How do you perceive the evolving landscape of venture capital over the last two decades, and what are your thoughts on its future trajectory?

The landscape of venture capital has undeniably undergone cycles of change. Drawing on my experience since 2000, there’s a noticeable shift in my understanding and knowledge about venture capital processes. However, despite improved understanding, elements such as opacity and exclusivity persist in the decision-making process. Looking forward, my hope is for more openness, diversity, and alternative funding paths. While there are emerging alternative funding methods, the industry’s inherent slowness to change poses challenges. The structure of funds adds a natural delay to these sorts of shifts. Despite this, I hope for increased information transparency, enabling individuals to make informed decisions about venture capital suitability for their businesses and encouraging diverse funding strategies. The future remains uncertain, but fostering greater awareness and accessibility is a positive step forward.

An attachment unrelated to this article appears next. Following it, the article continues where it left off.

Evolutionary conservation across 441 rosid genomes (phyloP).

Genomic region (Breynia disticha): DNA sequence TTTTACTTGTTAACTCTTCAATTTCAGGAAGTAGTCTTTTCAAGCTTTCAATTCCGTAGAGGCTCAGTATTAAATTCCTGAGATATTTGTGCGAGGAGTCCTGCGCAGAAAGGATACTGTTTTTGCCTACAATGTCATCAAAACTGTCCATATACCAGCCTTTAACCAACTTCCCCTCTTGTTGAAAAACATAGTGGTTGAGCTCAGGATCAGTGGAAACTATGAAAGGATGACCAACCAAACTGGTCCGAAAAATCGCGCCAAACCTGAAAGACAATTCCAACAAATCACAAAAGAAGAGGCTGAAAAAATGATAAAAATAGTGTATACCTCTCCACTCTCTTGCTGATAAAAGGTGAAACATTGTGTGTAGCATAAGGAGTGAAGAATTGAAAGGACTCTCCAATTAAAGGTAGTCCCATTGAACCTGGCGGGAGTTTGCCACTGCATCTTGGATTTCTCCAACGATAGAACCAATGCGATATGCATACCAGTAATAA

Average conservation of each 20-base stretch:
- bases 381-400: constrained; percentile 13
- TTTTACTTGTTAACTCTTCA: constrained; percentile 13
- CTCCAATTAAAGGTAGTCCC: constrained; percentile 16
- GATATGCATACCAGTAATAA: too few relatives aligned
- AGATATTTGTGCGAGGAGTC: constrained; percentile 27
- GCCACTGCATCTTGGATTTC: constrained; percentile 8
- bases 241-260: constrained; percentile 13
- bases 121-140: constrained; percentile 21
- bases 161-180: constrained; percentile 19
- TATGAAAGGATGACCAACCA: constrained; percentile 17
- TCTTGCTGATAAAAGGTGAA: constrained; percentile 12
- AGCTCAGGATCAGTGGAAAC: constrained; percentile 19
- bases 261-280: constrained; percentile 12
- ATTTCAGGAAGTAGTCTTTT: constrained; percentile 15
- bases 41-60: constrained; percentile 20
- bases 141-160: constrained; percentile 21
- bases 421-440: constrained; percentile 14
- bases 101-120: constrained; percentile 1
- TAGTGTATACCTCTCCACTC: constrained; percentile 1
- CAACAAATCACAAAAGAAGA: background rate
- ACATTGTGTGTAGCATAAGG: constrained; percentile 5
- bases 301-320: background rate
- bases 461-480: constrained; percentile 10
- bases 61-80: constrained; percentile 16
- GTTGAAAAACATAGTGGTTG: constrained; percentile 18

Could you recommend any resources for understanding spreadsheet tools, finance and accounting knowledge, and business operations?

Absolutely. Learning financial modeling is indeed multifaceted. For understanding spreadsheet tools, I highly recommend Excel Jet (exceljet.net), a fantastic resource that provides insights into using Excel functions effectively. For broader financial modeling skills, Grid Lines offers a Financial Modeling Handbook, which is more advanced but still valuable. They also provide classes, including a free course on financial modeling. Unfortunately, the URL may have changed, so you might need to explore it a bit. Additionally, I’ve compiled a list of training and tools on my site, covering various aspects of financial modeling.